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© Copyright 1996, Jim Loy
There are several secrets of bowling (10-pins, in case you're from Europe). Leave single-pin spares. Pick up your single-pin spares. Bowl cross-alley at your spares. Follow through . . . But, if you want to be a pro (or nearly a pro), you have to figure out the oil on the lanes.
They put oil on the lanes, to keep bowlers from wearing grooves in the lanes. Oil is spread between the foul line and several feet beyond the foul line. Then, bowlers spread the oil down the lanes, merely by rolling their balls over the oil, and that is called "carry down." In the picture on the left, we see dry lane (the darker tan) near the pins. They have oiled from the foul line to a ways down the lane (two shades of lighter tan). Most of the oil in in the middle, less on the outside. I've thrown a few balls, and my "track" (over the second arrow) has dried out some (dark lines in the oil). Someone else is throwing over the first arrow. Besides drying out the tracks, we are carrying oil into the previously dry territory (the light lines in the dry part of the lane).
If your ball rolls on oil, it goes relatively straight. If it rolls on a dry lane, it curves. You are trying to get the ball into the 1-3 pocket (assuming that you are right-handed). The secret is to roll your ball so that if it goes to the left, it is in the oil, and will go straight into the pocket. And, if you throw your ball to the right, it is on a dry lane, and will curve into the pocket.
Unfortunately, you cannot see this oil (you can if you get really close). You have to deduce where it is by the way that your ball reacts, and by how much oil is on your ball when it comes back to you. There are two traditional ways to find the oil (and no oil). One way is to watch other bowlers (and listen to what they say), and throw where they do. The other way is to experiment (be sure to throw your practice balls). Let's pretend that you must experiment. You throw your ball, and it either comes back with streaks of oil on it, or bone dry. You then deduce where some oil or no oil is.
What you want is to have oil on the left of your ball-track, and no oil on the right of your ball-track. You are bowling on the border line between these. Ideally, you want to release your ball just to the left of this border line, and let it roll onto the dry zone to the right of this border line. And so, most of your bowling effort is directed to finding one of these ideal lines (there may be several out there). Why go to all this effort? Because this ideal situation is when you have a huge target; you can miss to either side of where you are aiming and still hit the pocket. That is when the high 200 games are bowled.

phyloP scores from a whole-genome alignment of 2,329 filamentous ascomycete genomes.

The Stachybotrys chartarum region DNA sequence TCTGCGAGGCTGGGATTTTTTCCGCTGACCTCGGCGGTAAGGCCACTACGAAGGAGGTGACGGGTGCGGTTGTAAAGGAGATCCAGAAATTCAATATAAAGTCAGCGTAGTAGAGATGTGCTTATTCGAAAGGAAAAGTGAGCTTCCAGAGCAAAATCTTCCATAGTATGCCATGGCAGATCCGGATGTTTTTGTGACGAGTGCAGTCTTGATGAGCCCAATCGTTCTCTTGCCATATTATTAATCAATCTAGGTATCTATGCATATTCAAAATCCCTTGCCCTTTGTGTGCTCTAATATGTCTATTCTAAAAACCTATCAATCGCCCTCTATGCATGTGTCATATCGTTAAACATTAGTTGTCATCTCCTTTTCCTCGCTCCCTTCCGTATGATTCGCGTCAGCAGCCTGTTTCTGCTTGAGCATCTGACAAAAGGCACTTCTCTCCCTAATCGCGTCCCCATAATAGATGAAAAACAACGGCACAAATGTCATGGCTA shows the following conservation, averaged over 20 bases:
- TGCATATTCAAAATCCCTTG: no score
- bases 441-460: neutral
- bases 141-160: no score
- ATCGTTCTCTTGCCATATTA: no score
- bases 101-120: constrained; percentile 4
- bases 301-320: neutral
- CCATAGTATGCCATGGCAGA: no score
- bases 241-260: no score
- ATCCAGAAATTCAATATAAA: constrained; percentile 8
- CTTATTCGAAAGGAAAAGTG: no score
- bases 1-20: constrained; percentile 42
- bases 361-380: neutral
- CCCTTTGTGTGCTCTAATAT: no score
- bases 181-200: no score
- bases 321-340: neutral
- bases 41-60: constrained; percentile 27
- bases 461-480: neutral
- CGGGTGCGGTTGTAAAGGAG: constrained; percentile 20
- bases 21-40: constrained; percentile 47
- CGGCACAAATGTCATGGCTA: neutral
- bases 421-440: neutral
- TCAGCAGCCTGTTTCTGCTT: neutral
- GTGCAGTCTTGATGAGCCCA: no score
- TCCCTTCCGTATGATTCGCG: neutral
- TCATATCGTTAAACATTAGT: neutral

But, the oil moves. You are moving the oil yourself. As you wear oil off the lane, the border between oil and no oil moves to the left, (again assuming that you are right-handed). So, you have to move left, as time goes on. When you start coming up high in the pocket (where the splits are), you start moving left.
Sometimes it works to move right, if there is a lot of oil out there. Then you are starting to make your track through the oil, all over again. But normally, you move left.
And, if you are like me, other peoples' balls mess up your line. But, every once in a while, we bowl a 250 or higher. This happens when you are bowling on the border-line between oil and no oil. It is heaven.
In the above article, I forgot to mention that there is a natural line for you to bowl, on newly oiled lanes. When they oil your lanes, they put more oil in the middle of the lanes, nowadays. Normally the ten-board (see those little boards on the lane) is the dividing line between little oil on the "outside" and lots of oil on the "inside". The ten-board is the second arrow from the gutter (on both sides, left and right).
So, on newly oiled lanes, throwing over the 10-board should give you an advantage over other bowlers. Also, they usually put less oil on synthetic (urethane) lanes, but synthetic lanes are normally slicker than wood lanes, so that averages out.
None of the above works, if you throw a straight ball. You must have enough hook or curve, so that your ball moves more (curves more) on the drier parts of the lane.
In one of my leagues, my average is currently 210. This is higher than the averages of most bowlers on the PBA tour. Am I that good? While I long to try my luck (and risk a lot of money) on the tour, I have to admit that I am not better than most professional bowlers. Their lane conditions are a lot more difficult. In the above diagram, the lane is "blocked." That is what it is called when the lane is oiled more in the middle and less on the outside. Many years ago, blocking was a bad word. Some bowling alleys illegally blocked their lanes, and 200 games (and 300 games) abounded. This proved to be very popular with the bowlers. Eventually, the ABC made blocking legal, and I think it has added to the popularity of the sport (bowling alleys depend heavily on leagues, and need to bring in customers). But the PBA oils their lanes drastically different from the easy conditions that I am used to. Averages are significantly lower under PBA conditions.
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